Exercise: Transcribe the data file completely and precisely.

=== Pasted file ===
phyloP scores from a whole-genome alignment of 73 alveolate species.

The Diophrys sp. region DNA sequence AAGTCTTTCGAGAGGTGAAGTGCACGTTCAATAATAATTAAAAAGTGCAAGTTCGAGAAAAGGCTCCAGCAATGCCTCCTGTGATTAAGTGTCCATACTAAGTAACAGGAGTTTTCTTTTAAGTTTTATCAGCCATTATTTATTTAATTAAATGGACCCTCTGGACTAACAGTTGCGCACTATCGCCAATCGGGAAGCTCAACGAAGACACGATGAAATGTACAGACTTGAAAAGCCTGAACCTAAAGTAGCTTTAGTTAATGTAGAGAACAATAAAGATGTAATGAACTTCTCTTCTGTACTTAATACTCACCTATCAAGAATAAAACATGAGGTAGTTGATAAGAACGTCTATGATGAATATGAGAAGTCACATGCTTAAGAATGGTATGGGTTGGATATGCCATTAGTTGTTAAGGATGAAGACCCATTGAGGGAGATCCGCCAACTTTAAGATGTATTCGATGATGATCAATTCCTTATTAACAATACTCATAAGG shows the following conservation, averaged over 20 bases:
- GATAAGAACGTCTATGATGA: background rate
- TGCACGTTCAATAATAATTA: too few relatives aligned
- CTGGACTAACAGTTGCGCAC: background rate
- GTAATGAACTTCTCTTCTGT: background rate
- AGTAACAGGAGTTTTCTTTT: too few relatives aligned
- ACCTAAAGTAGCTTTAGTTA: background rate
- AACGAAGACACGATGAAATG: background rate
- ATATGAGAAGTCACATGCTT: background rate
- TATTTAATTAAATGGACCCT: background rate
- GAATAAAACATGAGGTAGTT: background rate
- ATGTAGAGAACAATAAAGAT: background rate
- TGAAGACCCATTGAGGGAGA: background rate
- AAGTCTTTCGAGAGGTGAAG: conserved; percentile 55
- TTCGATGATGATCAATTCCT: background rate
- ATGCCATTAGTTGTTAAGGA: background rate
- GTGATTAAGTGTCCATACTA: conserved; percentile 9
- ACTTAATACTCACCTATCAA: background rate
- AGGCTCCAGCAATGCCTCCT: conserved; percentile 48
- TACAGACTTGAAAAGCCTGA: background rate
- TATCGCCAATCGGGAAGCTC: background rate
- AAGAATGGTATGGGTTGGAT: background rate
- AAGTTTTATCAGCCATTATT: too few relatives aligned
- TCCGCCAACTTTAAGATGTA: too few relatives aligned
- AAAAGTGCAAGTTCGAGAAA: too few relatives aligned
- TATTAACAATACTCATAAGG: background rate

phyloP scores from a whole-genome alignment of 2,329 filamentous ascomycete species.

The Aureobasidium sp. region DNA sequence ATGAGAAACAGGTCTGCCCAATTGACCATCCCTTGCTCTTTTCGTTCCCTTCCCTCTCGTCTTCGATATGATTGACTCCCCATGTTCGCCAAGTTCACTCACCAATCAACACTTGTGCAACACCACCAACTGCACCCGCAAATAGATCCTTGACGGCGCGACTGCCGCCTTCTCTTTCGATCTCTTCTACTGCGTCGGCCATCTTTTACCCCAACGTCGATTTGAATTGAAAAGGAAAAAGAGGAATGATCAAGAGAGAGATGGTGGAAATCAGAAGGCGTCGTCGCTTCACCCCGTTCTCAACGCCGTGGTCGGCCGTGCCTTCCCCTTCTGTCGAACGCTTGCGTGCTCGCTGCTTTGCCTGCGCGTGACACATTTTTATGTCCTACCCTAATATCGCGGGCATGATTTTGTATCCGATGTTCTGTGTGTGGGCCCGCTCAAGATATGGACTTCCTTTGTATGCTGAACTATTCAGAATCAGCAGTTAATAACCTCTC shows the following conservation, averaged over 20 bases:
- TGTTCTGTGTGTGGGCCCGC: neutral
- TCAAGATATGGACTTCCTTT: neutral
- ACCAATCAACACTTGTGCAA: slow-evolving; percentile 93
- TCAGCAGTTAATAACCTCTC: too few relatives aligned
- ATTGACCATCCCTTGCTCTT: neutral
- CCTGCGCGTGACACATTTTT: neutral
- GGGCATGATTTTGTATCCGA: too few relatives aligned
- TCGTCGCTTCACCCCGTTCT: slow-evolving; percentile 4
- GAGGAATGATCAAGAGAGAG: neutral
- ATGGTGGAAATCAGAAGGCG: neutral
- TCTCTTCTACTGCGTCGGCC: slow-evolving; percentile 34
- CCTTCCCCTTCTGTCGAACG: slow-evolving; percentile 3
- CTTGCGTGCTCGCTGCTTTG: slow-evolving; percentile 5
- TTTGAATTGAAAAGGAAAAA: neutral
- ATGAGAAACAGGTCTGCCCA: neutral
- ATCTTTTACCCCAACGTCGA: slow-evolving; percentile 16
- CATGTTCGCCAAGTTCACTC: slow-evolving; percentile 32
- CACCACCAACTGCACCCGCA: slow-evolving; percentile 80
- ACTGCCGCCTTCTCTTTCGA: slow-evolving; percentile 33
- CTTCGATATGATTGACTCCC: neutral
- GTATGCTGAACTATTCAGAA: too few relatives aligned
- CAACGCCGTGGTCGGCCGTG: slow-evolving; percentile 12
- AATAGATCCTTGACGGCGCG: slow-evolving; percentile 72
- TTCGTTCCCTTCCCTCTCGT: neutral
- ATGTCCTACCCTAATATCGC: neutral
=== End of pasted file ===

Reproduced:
phyloP scores from a whole-genome alignment of 73 alveolate species.

The Diophrys sp. region DNA sequence AAGTCTTTCGAGAGGTGAAGTGCACGTTCAATAATAATTAAAAAGTGCAAGTTCGAGAAAAGGCTCCAGCAATGCCTCCTGTGATTAAGTGTCCATACTAAGTAACAGGAGTTTTCTTTTAAGTTTTATCAGCCATTATTTATTTAATTAAATGGACCCTCTGGACTAACAGTTGCGCACTATCGCCAATCGGGAAGCTCAACGAAGACACGATGAAATGTACAGACTTGAAAAGCCTGAACCTAAAGTAGCTTTAGTTAATGTAGAGAACAATAAAGATGTAATGAACTTCTCTTCTGTACTTAATACTCACCTATCAAGAATAAAACATGAGGTAGTTGATAAGAACGTCTATGATGAATATGAGAAGTCACATGCTTAAGAATGGTATGGGTTGGATATGCCATTAGTTGTTAAGGATGAAGACCCATTGAGGGAGATCCGCCAACTTTAAGATGTATTCGATGATGATCAATTCCTTATTAACAATACTCATAAGG shows the following conservation, averaged over 20 bases:
- GATAAGAACGTCTATGATGA: background rate
- TGCACGTTCAATAATAATTA: too few relatives aligned
- CTGGACTAACAGTTGCGCAC: background rate
- GTAATGAACTTCTCTTCTGT: background rate
- AGTAACAGGAGTTTTCTTTT: too few relatives aligned
- ACCTAAAGTAGCTTTAGTTA: background rate
- AACGAAGACACGATGAAATG: background rate
- ATATGAGAAGTCACATGCTT: background rate
- TATTTAATTAAATGGACCCT: background rate
- GAATAAAACATGAGGTAGTT: background rate
- ATGTAGAGAACAATAAAGAT: background rate
- TGAAGACCCATTGAGGGAGA: background rate
- AAGTCTTTCGAGAGGTGAAG: conserved; percentile 55
- TTCGATGATGATCAATTCCT: background rate
- ATGCCATTAGTTGTTAAGGA: background rate
- GTGATTAAGTGTCCATACTA: conserved; percentile 9
- ACTTAATACTCACCTATCAA: background rate
- AGGCTCCAGCAATGCCTCCT: conserved; percentile 48
- TACAGACTTGAAAAGCCTGA: background rate
- TATCGCCAATCGGGAAGCTC: background rate
- AAGAATGGTATGGGTTGGAT: background rate
- AAGTTTTATCAGCCATTATT: too few relatives aligned
- TCCGCCAACTTTAAGATGTA: too few relatives aligned
- AAAAGTGCAAGTTCGAGAAA: too few relatives aligned
- TATTAACAATACTCATAAGG: background rate

phyloP scores from a whole-genome alignment of 2,329 filamentous ascomycete species.

The Aureobasidium sp. region DNA sequence ATGAGAAACAGGTCTGCCCAATTGACCATCCCTTGCTCTTTTCGTTCCCTTCCCTCTCGTCTTCGATATGATTGACTCCCCATGTTCGCCAAGTTCACTCACCAATCAACACTTGTGCAACACCACCAACTGCACCCGCAAATAGATCCTTGACGGCGCGACTGCCGCCTTCTCTTTCGATCTCTTCTACTGCGTCGGCCATCTTTTACCCCAACGTCGATTTGAATTGAAAAGGAAAAAGAGGAATGATCAAGAGAGAGATGGTGGAAATCAGAAGGCGTCGTCGCTTCACCCCGTTCTCAACGCCGTGGTCGGCCGTGCCTTCCCCTTCTGTCGAACGCTTGCGTGCTCGCTGCTTTGCCTGCGCGTGACACATTTTTATGTCCTACCCTAATATCGCGGGCATGATTTTGTATCCGATGTTCTGTGTGTGGGCCCGCTCAAGATATGGACTTCCTTTGTATGCTGAACTATTCAGAATCAGCAGTTAATAACCTCTC shows the following conservation, averaged over 20 bases:
- TGTTCTGTGTGTGGGCCCGC: neutral
- TCAAGATATGGACTTCCTTT: neutral
- ACCAATCAACACTTGTGCAA: slow-evolving; percentile 93
- TCAGCAGTTAATAACCTCTC: too few relatives aligned
- ATTGACCATCCCTTGCTCTT: neutral
- CCTGCGCGTGACACATTTTT: neutral
- GGGCATGATTTTGTATCCGA: too few relatives aligned
- TCGTCGCTTCACCCCGTTCT: slow-evolving; percentile 4
- GAGGAATGATCAAGAGAGAG: neutral
- ATGGTGGAAATCAGAAGGCG: neutral
- TCTCTTCTACTGCGTCGGCC: slow-evolving; percentile 34
- CCTTCCCCTTCTGTCGAACG: slow-evolving; percentile 3
- CTTGCGTGCTCGCTGCTTTG: slow-evolving; percentile 5
- TTTGAATTGAAAAGGAAAAA: neutral
- ATGAGAAACAGGTCTGCCCA: neutral
- ATCTTTTACCCCAACGTCGA: slow-evolving; percentile 16
- CATGTTCGCCAAGTTCACTC: slow-evolving; percentile 32
- CACCACCAACTGCACCCGCA: slow-evolving; percentile 80
- ACTGCCGCCTTCTCTTTCGA: slow-evolving; percentile 33
- CTTCGATATGATTGACTCCC: neutral
- GTATGCTGAACTATTCAGAA: too few relatives aligned
- CAACGCCGTGGTCGGCCGTG: slow-evolving; percentile 12
- AATAGATCCTTGACGGCGCG: slow-evolving; percentile 72
- TTCGTTCCCTTCCCTCTCGT: neutral
- ATGTCCTACCCTAATATCGC: neutral